Week 11 was a great one for Big 12 football. The Baylor-TCU game took place at noon, which was a big win given the ratings bonanza taking place at 3:30 (not K-State/TX), and then the Big 12 had far and away the best primetime game in the Iowa State-Oklahoma battle.
Perhaps this was inevitable but the results of the games also amped up the drama for these next two weeks. Iowa State was basically knocked out of the race for the Big 12 title, they can only play spoiler from here, but Texas’ victory over Kansas State keeps the Longhorns in the hunt. Should Texas win against Iowa State next Saturday, then we’ll have back to back weekends of high drama games for the upstart and undefeated Baylor Bears who host Oklahoma and Texas over the next two weeks.
The addition of a Big 12 championship game has had the negative consequence of diminishing the Red River Shootout, but it’s had the positive consequence of ramping up the drama and interest in the league’s November games because that no. 2 slot team gets a second chance at the title even if they finish a few games behind the no. 1 slot team. Texas and Oklahoma have always given a huge boost to the other schools in this league, it’s been something of a win-win also given the favorable path that a strong Texas (theoretically) or Oklahoma has to the playoffs.
Contrar-Ian says the glass is half empty
Baylor is 9-0! Two years after almost going defeated in year one under Matt Rhule before Kansas rallied to defend its crown, the Bears are now threatening to go undefeated. Whatever else happens this season, it’s been a huge breakthrough for Matt Rhule and this program and there’s no taking anything away from the Bears’ 2019 success even if they finish 9-4 from here.
That said, things look shaky for the Bears from here, primarily because of this…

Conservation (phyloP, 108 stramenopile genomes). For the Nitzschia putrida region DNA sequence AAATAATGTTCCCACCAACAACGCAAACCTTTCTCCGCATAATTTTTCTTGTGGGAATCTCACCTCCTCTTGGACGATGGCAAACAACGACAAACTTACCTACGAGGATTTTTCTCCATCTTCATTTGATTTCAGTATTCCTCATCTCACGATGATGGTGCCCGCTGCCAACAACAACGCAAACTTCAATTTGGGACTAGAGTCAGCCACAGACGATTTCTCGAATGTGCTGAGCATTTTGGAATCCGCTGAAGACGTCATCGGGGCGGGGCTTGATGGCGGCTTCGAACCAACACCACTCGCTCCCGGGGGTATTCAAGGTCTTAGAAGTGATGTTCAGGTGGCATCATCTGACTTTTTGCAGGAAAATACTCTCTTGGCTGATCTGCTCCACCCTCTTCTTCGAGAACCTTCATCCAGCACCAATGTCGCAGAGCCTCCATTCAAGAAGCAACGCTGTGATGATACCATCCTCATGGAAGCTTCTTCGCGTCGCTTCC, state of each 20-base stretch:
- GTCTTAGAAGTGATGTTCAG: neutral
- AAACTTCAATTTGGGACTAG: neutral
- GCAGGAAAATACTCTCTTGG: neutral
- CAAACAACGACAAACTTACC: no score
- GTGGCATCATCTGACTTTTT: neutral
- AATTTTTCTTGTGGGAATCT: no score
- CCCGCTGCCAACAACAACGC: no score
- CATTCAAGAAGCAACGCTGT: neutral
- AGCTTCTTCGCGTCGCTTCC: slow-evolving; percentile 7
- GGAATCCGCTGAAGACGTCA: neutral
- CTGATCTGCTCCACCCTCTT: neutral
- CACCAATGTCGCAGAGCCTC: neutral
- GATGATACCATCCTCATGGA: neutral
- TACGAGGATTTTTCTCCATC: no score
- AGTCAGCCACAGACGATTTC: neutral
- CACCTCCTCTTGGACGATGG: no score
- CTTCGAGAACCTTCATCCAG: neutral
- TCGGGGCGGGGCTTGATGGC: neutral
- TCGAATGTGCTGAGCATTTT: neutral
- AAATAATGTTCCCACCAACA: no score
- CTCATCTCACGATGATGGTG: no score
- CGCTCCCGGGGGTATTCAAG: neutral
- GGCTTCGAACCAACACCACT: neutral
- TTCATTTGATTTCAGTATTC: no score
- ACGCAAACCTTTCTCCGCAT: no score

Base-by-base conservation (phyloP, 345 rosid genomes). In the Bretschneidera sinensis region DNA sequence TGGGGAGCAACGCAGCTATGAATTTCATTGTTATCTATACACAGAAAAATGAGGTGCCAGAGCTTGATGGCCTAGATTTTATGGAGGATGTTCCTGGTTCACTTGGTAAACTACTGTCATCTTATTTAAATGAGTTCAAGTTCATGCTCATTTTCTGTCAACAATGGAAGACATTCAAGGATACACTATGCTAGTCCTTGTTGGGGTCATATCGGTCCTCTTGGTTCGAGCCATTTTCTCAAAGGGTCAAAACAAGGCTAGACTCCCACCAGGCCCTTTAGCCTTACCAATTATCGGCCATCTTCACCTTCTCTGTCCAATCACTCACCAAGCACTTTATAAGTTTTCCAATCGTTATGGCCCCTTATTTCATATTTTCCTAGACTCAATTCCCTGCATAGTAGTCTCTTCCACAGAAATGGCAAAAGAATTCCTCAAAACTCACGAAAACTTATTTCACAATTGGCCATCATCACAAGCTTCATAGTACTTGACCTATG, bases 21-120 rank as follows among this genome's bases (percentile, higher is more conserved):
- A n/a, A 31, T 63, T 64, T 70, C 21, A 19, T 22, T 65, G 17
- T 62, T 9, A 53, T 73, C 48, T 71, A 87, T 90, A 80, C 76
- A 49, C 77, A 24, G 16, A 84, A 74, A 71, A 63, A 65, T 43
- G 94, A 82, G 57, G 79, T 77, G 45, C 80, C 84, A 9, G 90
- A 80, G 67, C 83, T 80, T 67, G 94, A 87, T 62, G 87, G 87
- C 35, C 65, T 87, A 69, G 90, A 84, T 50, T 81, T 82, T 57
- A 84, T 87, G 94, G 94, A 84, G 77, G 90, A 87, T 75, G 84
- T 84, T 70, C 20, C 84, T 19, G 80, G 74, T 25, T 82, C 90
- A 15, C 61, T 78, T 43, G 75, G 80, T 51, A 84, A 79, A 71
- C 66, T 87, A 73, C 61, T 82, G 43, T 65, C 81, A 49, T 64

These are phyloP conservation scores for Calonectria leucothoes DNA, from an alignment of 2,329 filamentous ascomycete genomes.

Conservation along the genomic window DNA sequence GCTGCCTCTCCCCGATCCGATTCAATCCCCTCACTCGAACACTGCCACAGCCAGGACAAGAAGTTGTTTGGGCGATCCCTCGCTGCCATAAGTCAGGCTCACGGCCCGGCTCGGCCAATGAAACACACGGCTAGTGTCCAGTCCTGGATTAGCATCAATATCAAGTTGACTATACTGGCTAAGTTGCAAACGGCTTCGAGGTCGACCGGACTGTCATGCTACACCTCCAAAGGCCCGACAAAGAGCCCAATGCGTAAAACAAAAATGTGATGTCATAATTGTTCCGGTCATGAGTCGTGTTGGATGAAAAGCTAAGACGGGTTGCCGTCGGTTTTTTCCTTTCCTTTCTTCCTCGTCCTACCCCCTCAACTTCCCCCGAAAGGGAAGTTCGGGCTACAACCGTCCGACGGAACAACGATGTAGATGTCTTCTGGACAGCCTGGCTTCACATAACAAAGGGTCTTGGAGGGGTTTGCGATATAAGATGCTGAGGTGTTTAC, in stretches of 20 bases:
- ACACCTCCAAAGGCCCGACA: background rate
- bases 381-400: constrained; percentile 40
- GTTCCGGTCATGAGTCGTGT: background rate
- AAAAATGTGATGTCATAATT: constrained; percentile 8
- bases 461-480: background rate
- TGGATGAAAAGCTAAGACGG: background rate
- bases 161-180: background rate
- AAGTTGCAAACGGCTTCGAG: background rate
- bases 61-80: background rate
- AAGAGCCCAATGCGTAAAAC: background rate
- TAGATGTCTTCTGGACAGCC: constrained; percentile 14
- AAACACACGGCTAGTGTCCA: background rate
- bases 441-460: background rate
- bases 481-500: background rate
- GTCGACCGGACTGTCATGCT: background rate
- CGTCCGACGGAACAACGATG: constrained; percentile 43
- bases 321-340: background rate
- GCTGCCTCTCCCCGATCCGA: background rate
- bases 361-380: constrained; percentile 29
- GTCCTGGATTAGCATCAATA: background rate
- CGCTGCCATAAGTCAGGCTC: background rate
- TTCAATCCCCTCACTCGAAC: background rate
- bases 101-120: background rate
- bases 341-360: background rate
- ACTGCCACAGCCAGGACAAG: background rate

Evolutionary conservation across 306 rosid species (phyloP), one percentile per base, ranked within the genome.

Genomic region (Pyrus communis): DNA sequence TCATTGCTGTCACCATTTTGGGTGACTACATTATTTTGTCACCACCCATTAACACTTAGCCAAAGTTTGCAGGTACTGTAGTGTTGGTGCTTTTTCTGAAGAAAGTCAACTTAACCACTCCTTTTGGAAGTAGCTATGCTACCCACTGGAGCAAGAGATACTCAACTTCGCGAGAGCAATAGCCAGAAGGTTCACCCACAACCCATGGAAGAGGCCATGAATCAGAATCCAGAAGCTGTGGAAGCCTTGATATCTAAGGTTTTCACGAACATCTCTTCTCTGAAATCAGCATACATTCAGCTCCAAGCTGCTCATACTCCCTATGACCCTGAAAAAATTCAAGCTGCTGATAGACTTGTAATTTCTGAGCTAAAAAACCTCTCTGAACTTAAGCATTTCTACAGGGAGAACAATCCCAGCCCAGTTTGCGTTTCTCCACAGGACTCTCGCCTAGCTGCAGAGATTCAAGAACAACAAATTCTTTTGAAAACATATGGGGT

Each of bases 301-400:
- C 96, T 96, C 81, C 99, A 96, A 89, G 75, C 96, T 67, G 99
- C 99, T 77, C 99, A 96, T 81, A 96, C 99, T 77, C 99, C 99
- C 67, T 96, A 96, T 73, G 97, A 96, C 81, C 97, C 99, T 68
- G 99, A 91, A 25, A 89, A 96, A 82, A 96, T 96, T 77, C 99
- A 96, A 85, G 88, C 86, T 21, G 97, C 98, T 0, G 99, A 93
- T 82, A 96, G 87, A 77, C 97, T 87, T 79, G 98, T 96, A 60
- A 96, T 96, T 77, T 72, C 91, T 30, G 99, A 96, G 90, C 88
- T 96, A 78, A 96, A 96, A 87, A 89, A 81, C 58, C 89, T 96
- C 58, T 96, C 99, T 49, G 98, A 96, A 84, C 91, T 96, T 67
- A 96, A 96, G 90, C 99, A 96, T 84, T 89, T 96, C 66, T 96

The read here by Brewer? Excellent. He sees the weak safety turn his hips to help bracket Denzel Mims, then he turns and finds Josh Fleeks running deep with inside leverage on the strong safety/nickel with no help because the free safety is robbing underneath. The timing? Fantastic, finishes his read at the end of his drop, immediately steps in and throws.
So what happened? He throws an absolute duck that gets picked. That ball is in the air for three seconds and doesn’t come close to leading Fleeks into the open grass that’s available to him. Three seconds to travel 36 yards and not on target at all.
Contrast that with a similar throw against Iowa State earlier this season:
In the same span of time (three seconds) this ball travels over 50 yards in the air and successfully hits the receiver without the target having to drastically slow down his stride.
Here’s another one from the same game on Baylor’s deadly version of dig-post they’ve been running from a trips formation:
Makes the right read, has time to step into the throw, and can’t get the timing right. Contrast that with his performance against Oklahoma State a few weeks back on the same concept:
He’s generating zip with a lot less effort and that makes the timing much easier.
I’m pretty sure Charlie Brewer is playing through something that is diminishing his ability to push the ball down the field. Playing against an OU team that will apply pressure both in the pass-rush and with some pressed up, handsy coverage outside that’s alarming. It’s a tough time of the year to be battling an injury that limits you, going up against the two most talented teams in the Big 12 with title stakes on the line, in back to back weeks.
The exhaustion that Baylor must be feeling from having to scratch and claw their way past Texas Tech, West Virginia, and TCU is no joke. So to now face Oklahoma and Texas in back to back weeks before traveling to God-forsaken Lawrence to play the scrappy Jayhawks in miserable conditions to close the year? That’s a tough finish. My concern all along has been whether Brewer, who plays like Sam Ehlinger minus 25 pounds or so of armor, can stay healthy enough to get through it. That concern is unfortunately coming to life.
That Baylor D is playing outstanding football though, we’ll talk more about that later in the week in discussing their showdown with the Sooners.
PFPurdy goes down in Norman
That battle between Iowa State and Oklahoma was absolutely fantastic. The game actually seemed in control for the Sooners from the start, Iowa State was struggling with Oklahoma’s power-option game. But the Cyclones predictably found Brendan Radley-Hiles on the edge in the run game a few times:
…or found room opposite Radley when Oklahoma weighted their front to keep Radley from having primary run force duties.
Eventually Radley finally showed some fight…on a helpless receiver away from the play, drawing a personal foul that enabled an Iowa State TD drive. He was benched shortly after for the remainder of the game.